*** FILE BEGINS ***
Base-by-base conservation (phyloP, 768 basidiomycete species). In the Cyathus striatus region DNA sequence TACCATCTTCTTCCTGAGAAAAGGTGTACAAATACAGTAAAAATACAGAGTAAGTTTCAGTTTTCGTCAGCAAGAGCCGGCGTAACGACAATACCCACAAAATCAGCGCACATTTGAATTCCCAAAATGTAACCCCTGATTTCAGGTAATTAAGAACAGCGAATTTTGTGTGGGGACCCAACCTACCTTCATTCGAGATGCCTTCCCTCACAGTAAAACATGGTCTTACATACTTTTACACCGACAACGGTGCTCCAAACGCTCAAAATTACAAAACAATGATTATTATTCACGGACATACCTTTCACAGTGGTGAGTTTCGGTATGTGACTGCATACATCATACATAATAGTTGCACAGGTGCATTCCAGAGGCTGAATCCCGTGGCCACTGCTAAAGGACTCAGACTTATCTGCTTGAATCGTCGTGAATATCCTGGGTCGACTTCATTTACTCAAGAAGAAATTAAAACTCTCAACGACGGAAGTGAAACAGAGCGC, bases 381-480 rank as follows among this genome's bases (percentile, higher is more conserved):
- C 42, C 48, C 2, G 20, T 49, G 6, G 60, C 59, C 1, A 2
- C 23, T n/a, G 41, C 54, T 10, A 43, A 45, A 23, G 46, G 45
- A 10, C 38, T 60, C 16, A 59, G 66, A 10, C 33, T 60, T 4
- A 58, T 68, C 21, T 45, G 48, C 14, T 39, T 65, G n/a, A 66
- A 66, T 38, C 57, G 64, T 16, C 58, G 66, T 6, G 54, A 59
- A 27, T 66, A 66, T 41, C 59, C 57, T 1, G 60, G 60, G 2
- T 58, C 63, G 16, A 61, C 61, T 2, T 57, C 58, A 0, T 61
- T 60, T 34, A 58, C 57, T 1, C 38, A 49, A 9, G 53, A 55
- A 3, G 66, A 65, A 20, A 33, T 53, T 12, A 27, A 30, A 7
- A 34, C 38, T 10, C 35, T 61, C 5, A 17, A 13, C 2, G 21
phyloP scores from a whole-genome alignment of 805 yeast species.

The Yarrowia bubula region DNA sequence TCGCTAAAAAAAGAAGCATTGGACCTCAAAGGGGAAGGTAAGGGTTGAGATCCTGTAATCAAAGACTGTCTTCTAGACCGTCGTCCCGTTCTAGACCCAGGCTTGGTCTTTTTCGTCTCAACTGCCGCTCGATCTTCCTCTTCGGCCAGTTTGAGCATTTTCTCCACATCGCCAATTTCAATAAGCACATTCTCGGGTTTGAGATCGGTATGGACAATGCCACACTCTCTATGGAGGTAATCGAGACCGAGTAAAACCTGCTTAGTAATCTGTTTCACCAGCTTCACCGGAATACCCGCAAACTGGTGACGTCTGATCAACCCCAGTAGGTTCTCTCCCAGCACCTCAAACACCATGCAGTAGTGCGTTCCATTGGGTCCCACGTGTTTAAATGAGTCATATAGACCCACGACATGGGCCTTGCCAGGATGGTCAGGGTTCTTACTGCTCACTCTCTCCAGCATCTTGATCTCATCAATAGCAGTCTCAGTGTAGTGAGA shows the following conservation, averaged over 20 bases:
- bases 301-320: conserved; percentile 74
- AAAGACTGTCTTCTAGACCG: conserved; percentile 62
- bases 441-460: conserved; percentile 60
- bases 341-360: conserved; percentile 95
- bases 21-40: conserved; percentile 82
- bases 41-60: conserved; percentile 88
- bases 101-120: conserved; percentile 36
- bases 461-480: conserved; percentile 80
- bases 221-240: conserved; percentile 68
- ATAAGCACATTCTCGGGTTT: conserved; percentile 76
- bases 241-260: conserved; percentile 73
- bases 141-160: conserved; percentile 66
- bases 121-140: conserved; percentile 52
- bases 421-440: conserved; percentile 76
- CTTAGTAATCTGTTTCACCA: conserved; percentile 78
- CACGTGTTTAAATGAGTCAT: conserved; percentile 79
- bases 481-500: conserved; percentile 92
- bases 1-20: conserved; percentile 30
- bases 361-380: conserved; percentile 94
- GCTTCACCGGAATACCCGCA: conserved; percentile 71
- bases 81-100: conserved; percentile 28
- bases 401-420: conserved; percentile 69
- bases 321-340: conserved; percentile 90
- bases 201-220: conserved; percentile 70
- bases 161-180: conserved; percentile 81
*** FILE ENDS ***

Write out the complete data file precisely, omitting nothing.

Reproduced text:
Base-by-base conservation (phyloP, 768 basidiomycete species). In the Cyathus striatus region DNA sequence TACCATCTTCTTCCTGAGAAAAGGTGTACAAATACAGTAAAAATACAGAGTAAGTTTCAGTTTTCGTCAGCAAGAGCCGGCGTAACGACAATACCCACAAAATCAGCGCACATTTGAATTCCCAAAATGTAACCCCTGATTTCAGGTAATTAAGAACAGCGAATTTTGTGTGGGGACCCAACCTACCTTCATTCGAGATGCCTTCCCTCACAGTAAAACATGGTCTTACATACTTTTACACCGACAACGGTGCTCCAAACGCTCAAAATTACAAAACAATGATTATTATTCACGGACATACCTTTCACAGTGGTGAGTTTCGGTATGTGACTGCATACATCATACATAATAGTTGCACAGGTGCATTCCAGAGGCTGAATCCCGTGGCCACTGCTAAAGGACTCAGACTTATCTGCTTGAATCGTCGTGAATATCCTGGGTCGACTTCATTTACTCAAGAAGAAATTAAAACTCTCAACGACGGAAGTGAAACAGAGCGC, bases 381-480 rank as follows among this genome's bases (percentile, higher is more conserved):
- C 42, C 48, C 2, G 20, T 49, G 6, G 60, C 59, C 1, A 2
- C 23, T n/a, G 41, C 54, T 10, A 43, A 45, A 23, G 46, G 45
- A 10, C 38, T 60, C 16, A 59, G 66, A 10, C 33, T 60, T 4
- A 58, T 68, C 21, T 45, G 48, C 14, T 39, T 65, G n/a, A 66
- A 66, T 38, C 57, G 64, T 16, C 58, G 66, T 6, G 54, A 59
- A 27, T 66, A 66, T 41, C 59, C 57, T 1, G 60, G 60, G 2
- T 58, C 63, G 16, A 61, C 61, T 2, T 57, C 58, A 0, T 61
- T 60, T 34, A 58, C 57, T 1, C 38, A 49, A 9, G 53, A 55
- A 3, G 66, A 65, A 20, A 33, T 53, T 12, A 27, A 30, A 7
- A 34, C 38, T 10, C 35, T 61, C 5, A 17, A 13, C 2, G 21
phyloP scores from a whole-genome alignment of 805 yeast species.

The Yarrowia bubula region DNA sequence TCGCTAAAAAAAGAAGCATTGGACCTCAAAGGGGAAGGTAAGGGTTGAGATCCTGTAATCAAAGACTGTCTTCTAGACCGTCGTCCCGTTCTAGACCCAGGCTTGGTCTTTTTCGTCTCAACTGCCGCTCGATCTTCCTCTTCGGCCAGTTTGAGCATTTTCTCCACATCGCCAATTTCAATAAGCACATTCTCGGGTTTGAGATCGGTATGGACAATGCCACACTCTCTATGGAGGTAATCGAGACCGAGTAAAACCTGCTTAGTAATCTGTTTCACCAGCTTCACCGGAATACCCGCAAACTGGTGACGTCTGATCAACCCCAGTAGGTTCTCTCCCAGCACCTCAAACACCATGCAGTAGTGCGTTCCATTGGGTCCCACGTGTTTAAATGAGTCATATAGACCCACGACATGGGCCTTGCCAGGATGGTCAGGGTTCTTACTGCTCACTCTCTCCAGCATCTTGATCTCATCAATAGCAGTCTCAGTGTAGTGAGA shows the following conservation, averaged over 20 bases:
- bases 301-320: conserved; percentile 74
- AAAGACTGTCTTCTAGACCG: conserved; percentile 62
- bases 441-460: conserved; percentile 60
- bases 341-360: conserved; percentile 95
- bases 21-40: conserved; percentile 82
- bases 41-60: conserved; percentile 88
- bases 101-120: conserved; percentile 36
- bases 461-480: conserved; percentile 80
- bases 221-240: conserved; percentile 68
- ATAAGCACATTCTCGGGTTT: conserved; percentile 76
- bases 241-260: conserved; percentile 73
- bases 141-160: conserved; percentile 66
- bases 121-140: conserved; percentile 52
- bases 421-440: conserved; percentile 76
- CTTAGTAATCTGTTTCACCA: conserved; percentile 78
- CACGTGTTTAAATGAGTCAT: conserved; percentile 79
- bases 481-500: conserved; percentile 92
- bases 1-20: conserved; percentile 30
- bases 361-380: conserved; percentile 94
- GCTTCACCGGAATACCCGCA: conserved; percentile 71
- bases 81-100: conserved; percentile 28
- bases 401-420: conserved; percentile 69
- bases 321-340: conserved; percentile 90
- bases 201-220: conserved; percentile 70
- bases 161-180: conserved; percentile 81